Ivy League Playoff: A PreviewPosted by Brian Goodman on March 12th, 2011
This day seemed inevitable. From the first practice in October, these two schools were on a collision course; a date with destiny for the two most talented teams in the Ivy League. One with a storied tradition; one hoping to begin one. One looking to return to prominence; one looking to go where they had not before. One will be cutting down the nets; one will experience paradise lost. Princeton and Harvard–today at 4 PM at Lee Amphitheater on the campus of Yale and ESPN3.com on your computer screen. Round three, the playoff. The chance to dance.
How They Got Here
They both entered their first meeting on February 4 at Princeton on hot streaks. Princeton had won 12 of 13 and Harvard had won eight in a row. The game did not disappoint. Though both struggled from the field, it was close most of the way. Ian Hummer sealed the deal for the Tigers late with two free throws en route to a 65-61 Princeton victory. The loss continued a streak of Crimson frustration at Jadwin–now winless in their last 22 trips.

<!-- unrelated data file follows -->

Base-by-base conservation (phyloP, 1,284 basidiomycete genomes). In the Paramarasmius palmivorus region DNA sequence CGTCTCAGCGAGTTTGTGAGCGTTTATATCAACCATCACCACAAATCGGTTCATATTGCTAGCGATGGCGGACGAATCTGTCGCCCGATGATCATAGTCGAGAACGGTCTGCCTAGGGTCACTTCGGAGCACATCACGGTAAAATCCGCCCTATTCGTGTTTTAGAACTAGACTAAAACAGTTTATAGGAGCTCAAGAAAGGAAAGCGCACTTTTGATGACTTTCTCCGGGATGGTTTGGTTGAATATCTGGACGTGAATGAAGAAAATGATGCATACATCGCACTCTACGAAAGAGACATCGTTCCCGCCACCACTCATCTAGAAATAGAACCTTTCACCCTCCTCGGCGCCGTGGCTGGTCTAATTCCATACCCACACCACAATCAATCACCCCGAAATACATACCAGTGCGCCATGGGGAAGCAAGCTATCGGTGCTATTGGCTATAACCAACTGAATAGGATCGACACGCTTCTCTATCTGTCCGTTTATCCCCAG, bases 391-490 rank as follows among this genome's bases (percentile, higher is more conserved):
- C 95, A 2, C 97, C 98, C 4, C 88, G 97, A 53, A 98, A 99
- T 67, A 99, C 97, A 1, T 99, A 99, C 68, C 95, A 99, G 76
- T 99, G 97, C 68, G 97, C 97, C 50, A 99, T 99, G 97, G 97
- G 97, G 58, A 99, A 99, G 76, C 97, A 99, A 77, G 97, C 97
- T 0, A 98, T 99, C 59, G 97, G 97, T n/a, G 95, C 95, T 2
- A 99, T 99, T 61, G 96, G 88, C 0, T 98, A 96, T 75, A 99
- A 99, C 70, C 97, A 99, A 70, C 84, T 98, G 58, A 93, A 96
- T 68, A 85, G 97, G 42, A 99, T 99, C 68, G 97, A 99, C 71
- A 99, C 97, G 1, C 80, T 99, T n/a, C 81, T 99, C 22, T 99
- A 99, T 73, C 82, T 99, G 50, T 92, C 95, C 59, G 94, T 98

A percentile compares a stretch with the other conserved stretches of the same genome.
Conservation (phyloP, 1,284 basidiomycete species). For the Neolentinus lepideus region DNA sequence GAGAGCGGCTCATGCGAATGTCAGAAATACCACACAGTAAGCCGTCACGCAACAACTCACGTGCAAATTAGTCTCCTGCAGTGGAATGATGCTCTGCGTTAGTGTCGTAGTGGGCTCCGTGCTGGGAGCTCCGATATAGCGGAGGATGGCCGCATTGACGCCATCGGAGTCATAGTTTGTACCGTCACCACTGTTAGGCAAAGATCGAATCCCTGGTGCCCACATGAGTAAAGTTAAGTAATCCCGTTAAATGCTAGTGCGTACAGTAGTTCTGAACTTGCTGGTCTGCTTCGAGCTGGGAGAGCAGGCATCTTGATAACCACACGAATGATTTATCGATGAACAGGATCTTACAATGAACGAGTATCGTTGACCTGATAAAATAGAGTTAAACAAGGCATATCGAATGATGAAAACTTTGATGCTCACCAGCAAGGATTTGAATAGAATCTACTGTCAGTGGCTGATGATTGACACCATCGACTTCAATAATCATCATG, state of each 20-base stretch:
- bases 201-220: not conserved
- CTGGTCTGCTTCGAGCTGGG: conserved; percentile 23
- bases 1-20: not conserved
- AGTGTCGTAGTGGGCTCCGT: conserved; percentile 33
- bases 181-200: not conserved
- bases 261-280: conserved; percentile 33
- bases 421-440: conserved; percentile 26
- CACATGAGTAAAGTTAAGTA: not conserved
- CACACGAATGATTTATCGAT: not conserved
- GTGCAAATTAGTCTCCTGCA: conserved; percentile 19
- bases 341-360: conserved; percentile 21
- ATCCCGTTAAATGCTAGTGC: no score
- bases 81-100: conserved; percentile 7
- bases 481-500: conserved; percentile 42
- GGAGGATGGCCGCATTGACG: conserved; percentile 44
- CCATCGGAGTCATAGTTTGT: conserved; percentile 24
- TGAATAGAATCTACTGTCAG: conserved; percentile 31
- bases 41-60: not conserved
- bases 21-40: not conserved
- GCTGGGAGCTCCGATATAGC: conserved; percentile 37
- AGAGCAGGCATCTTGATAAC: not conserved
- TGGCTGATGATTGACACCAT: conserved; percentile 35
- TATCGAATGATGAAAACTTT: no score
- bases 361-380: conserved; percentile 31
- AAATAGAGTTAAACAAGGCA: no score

The prevailing thought was that neither team was likely to stumble before their rematch a month later in Cambridge and it would be that game that would decide the title. Wrong… and right. First to fall was Princeton, shooting 38% from the field, 19% from three, and watching Brown make 25 of 27 free throws, a recipe that resulted in a ten-point defeat. Harvard, not being able to stand prosperity, followed suit a week later, blowing a late lead, and suffering an excruciating one point loss at Yale (an omen perhaps?). It set up a must-win for the Crimson on March 5 at home. They thrilled their home crowd as they began the second half with a 21-12 run that turned a one point half time lead into a 58-48 advantage. Princeton would never get close. The weekend ended with Harvard clinging to a half game lead, pending the outcome of Princeton/Penn at the Palestra.
That game was played as if the Quakers couldn’t wait for the season to end and, despite protestations to the contrary, that the Tigers were looking ahead. Penn quickly scored the first two baskets of the second half and Princeton found themselves in an eight point hole. Time out. An agitated Sydney Johnson reminded his team what was at stake. An 11-0 run opened up a lead they would never relinquish. When the horn sounded, Harvard and Princeton were deadlocked at 12-2 atop the Ivy League.
Projected Starting Lineups:
F #34 Ian Hummer F #44 Keith Wright
F #44 Brendan Connolly F #30 Kyle Casey
F #22 Patrick Sanders G #11 Oliver McNally
G #20 Doug Davis G #10 Brandyn Curry
G #13 Dan Mavraides G #15 Christian Webster